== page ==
No Place to Hide
Robert O’Harrow Jr.
For almost as long as computers have been around, privacy advocates have decried how corporations and governments could use them to invade our privacy. Robert O’Harrow Jr.’s No Place to Hide is the latest such treatise. O’Harrow’s take on the genre, usually dour in outlook but short on details, has a genuinely fresh wrinkle, though. He reports on the increasing interest law-enforcement agencies are taking in the consumer profile databases maintained by companies such as ChoicePoint.
In the days following Sept. 11, Attorney General John Ashcroft and lawmakers felt thwarted in their attempts to give federal law-enforcement agencies the full surveillance laws needed to prevent future attacks, thanks, at least in part, to pesky civil-rights organizations such as the American Civil Liberties Union. Since then, federal and local law-enforcement agencies have been investigating how the commercial sector could fill the gaps between the government’s own criminal records. In 2003, when the serial sniper was loose in the Washington area, data-aggregation company Seisint was able to pick out a few probable suspects among the 21,000 candidates, using demographic information the police themselves lacked. Trouble is, as O’Harrow points out, by using corporate records, law-enforcement agencies skirt the public scrutiny that would accompany a government-led attempt to collect personal information. With ChoicePoint assigning every U.S. citizen an identity number anyway—in order to organize the 17 billion records it has on us—why would the government need to create a national identity card?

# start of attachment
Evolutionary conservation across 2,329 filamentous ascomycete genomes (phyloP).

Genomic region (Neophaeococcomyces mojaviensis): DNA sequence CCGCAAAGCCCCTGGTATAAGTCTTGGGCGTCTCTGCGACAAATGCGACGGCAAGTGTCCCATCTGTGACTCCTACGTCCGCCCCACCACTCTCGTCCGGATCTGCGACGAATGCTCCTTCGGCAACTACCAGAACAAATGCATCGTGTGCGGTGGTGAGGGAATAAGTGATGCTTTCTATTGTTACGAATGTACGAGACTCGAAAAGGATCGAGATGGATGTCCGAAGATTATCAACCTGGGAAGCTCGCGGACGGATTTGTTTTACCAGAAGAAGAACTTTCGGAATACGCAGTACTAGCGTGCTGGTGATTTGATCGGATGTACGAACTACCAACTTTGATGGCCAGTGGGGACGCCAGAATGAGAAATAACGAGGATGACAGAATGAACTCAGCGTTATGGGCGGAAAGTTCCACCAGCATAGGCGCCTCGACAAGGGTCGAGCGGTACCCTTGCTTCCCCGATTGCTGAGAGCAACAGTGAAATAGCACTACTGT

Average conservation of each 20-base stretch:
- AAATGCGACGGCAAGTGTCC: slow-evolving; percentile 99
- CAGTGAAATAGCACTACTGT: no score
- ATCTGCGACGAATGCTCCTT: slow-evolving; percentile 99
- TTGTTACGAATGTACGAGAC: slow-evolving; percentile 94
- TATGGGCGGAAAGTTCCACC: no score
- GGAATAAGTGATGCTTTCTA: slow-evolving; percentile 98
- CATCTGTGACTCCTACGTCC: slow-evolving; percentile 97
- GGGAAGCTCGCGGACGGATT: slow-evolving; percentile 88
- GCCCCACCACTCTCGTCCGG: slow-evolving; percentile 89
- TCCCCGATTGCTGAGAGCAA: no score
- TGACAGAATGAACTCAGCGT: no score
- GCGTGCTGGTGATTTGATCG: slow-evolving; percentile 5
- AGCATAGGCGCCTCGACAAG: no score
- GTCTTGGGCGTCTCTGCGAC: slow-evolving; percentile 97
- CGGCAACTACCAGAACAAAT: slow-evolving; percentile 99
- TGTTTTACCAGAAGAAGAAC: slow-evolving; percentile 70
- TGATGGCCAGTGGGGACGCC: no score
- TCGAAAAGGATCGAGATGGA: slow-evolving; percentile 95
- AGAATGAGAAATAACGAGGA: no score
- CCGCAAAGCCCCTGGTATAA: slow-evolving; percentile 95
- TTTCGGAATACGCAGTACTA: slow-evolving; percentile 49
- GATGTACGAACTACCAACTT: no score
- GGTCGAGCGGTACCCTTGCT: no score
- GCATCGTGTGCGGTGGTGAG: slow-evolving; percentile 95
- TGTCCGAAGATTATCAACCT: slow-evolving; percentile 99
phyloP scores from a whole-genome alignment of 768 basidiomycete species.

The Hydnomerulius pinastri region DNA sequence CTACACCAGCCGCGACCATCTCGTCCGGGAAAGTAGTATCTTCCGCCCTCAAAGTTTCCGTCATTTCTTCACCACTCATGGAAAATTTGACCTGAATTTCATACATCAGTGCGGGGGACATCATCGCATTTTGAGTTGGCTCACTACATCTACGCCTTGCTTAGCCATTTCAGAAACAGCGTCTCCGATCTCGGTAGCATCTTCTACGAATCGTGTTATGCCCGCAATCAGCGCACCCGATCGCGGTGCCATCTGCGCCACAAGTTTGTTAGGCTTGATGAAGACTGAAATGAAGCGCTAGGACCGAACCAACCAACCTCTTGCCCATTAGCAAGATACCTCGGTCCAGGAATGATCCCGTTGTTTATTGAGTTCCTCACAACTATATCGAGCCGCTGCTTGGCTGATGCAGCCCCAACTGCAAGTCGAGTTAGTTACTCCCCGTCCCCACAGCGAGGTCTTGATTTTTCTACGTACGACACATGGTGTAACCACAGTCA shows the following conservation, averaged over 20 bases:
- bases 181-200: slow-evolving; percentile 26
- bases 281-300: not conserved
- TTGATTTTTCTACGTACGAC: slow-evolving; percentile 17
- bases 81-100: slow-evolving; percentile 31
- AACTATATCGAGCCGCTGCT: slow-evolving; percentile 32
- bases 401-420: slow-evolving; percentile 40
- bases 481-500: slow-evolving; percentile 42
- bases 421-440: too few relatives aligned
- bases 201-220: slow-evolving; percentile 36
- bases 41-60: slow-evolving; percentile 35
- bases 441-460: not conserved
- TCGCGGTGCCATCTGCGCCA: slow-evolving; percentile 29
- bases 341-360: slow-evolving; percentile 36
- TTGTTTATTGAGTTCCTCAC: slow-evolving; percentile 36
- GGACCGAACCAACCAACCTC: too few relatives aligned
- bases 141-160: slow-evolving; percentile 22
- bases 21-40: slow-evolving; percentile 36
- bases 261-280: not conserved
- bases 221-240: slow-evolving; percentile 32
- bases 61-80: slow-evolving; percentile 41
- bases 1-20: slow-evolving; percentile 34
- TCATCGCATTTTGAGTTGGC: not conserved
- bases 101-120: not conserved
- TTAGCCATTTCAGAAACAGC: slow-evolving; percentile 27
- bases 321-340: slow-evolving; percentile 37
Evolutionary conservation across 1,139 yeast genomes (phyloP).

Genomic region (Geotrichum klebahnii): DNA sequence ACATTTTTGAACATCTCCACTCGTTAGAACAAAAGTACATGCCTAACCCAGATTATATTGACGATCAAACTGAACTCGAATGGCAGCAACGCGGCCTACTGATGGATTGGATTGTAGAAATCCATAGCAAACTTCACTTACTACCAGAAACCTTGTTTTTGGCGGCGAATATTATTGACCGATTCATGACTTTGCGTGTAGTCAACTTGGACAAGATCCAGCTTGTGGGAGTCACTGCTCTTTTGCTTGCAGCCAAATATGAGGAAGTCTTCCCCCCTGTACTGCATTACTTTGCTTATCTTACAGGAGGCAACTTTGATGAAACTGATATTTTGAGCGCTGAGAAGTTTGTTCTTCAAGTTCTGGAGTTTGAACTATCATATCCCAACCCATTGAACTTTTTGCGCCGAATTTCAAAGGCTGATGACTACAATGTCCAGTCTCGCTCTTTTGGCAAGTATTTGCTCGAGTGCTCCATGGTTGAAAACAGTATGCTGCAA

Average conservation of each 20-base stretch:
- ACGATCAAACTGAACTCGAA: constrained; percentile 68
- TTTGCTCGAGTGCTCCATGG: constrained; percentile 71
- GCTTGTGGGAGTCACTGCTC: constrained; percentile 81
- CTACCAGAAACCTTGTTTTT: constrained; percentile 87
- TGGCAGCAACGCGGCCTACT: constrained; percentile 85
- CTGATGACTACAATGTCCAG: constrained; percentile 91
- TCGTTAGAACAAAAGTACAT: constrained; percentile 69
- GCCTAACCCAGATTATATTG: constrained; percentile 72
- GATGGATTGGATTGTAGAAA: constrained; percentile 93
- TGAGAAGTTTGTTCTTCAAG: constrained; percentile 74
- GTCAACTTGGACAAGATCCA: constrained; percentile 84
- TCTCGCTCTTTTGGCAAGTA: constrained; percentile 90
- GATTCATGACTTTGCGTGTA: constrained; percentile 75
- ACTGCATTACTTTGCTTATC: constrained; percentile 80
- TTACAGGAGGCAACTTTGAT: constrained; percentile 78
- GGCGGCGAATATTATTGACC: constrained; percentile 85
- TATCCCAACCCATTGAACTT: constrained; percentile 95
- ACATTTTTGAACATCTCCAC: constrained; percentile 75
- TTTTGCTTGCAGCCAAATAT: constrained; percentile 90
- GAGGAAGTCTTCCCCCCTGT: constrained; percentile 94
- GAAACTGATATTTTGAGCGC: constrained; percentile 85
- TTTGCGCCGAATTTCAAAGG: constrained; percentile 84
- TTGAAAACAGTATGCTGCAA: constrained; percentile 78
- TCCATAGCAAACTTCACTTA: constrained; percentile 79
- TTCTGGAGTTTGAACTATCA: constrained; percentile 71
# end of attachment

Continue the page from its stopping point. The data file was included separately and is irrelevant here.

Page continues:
O’Harrow writes wooden prose, stiff even for a newspaperman (he’s a Washington Post reporter). But more bothersome is his overreliance on promotional material, such as press releases that describe what a company’s product could do. Finally, O’Harrow does not connect all his dots. Because the Secret Service gave $1.5 million in research money to company called Image Data does not necessarily mean the Secret Service actually uses the company’s services yet. More reporting awaits. Clearly, O’Harrow tracks these companies closely. If they screw up, he’ll be on the case. In the meantime, No Place to Hide serves as a primer on electronic-record privacy issues.